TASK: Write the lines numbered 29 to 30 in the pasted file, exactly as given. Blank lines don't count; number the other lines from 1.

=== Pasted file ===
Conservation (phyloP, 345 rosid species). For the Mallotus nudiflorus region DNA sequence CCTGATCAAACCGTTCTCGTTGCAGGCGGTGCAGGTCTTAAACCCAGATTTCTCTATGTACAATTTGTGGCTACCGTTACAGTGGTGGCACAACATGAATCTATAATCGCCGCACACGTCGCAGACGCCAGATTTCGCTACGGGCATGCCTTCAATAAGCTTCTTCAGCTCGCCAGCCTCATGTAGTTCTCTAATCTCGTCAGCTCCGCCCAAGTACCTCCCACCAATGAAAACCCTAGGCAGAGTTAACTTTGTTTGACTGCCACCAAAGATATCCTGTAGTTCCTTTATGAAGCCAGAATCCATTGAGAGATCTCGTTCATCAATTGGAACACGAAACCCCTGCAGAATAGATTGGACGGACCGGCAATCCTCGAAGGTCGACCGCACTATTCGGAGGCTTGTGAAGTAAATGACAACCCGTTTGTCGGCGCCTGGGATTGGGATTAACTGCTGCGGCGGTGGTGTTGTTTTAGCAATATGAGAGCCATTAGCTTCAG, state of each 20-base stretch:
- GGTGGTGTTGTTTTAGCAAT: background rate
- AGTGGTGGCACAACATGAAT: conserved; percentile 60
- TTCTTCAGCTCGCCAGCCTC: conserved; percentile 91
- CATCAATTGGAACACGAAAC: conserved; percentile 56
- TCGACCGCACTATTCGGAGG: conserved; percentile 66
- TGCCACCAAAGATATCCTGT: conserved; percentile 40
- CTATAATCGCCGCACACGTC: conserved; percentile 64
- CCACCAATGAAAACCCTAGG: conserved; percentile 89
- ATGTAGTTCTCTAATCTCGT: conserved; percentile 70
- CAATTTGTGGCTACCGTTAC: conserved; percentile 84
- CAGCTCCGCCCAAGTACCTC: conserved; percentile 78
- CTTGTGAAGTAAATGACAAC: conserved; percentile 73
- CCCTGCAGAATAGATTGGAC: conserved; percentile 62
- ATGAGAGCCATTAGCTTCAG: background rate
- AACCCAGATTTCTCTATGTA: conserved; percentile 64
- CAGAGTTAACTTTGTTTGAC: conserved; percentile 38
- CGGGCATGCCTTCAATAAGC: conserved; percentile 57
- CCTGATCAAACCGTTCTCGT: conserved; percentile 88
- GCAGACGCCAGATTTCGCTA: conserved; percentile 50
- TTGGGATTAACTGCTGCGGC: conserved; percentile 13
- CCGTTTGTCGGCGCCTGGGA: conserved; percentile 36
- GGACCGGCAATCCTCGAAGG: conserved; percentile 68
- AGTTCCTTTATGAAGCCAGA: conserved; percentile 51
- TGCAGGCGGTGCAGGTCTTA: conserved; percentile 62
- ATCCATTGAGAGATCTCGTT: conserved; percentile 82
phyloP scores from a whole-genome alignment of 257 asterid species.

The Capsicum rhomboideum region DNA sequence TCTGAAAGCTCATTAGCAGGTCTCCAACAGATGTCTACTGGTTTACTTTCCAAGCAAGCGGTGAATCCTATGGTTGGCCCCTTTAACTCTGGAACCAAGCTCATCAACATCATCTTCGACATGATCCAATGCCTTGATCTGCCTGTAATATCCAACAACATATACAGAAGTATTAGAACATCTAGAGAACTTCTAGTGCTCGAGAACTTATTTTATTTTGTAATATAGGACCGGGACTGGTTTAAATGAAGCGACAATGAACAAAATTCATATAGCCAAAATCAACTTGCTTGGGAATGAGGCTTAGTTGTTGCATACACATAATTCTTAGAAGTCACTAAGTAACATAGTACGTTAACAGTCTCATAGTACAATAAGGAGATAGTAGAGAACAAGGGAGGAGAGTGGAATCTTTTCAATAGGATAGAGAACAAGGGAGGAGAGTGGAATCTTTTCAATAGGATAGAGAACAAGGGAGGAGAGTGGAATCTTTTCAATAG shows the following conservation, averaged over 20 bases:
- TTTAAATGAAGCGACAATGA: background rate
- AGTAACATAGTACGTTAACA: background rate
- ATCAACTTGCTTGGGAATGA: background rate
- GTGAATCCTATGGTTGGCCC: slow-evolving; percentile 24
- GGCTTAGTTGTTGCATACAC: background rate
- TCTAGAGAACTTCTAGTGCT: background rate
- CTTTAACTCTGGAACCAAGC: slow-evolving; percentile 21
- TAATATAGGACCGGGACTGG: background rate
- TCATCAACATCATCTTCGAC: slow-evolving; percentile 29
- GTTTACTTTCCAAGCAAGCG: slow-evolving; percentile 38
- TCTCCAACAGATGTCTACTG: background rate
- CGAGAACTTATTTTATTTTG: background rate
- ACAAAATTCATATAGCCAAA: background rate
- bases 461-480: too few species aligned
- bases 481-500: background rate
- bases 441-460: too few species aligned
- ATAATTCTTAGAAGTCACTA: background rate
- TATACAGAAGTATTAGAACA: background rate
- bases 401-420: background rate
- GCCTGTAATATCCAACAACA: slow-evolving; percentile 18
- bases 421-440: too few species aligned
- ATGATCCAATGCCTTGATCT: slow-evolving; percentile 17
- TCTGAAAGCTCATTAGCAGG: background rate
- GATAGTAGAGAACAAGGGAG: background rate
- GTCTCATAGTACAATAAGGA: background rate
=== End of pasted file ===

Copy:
- TTTAAATGAAGCGACAATGA: background rate
- AGTAACATAGTACGTTAACA: background rate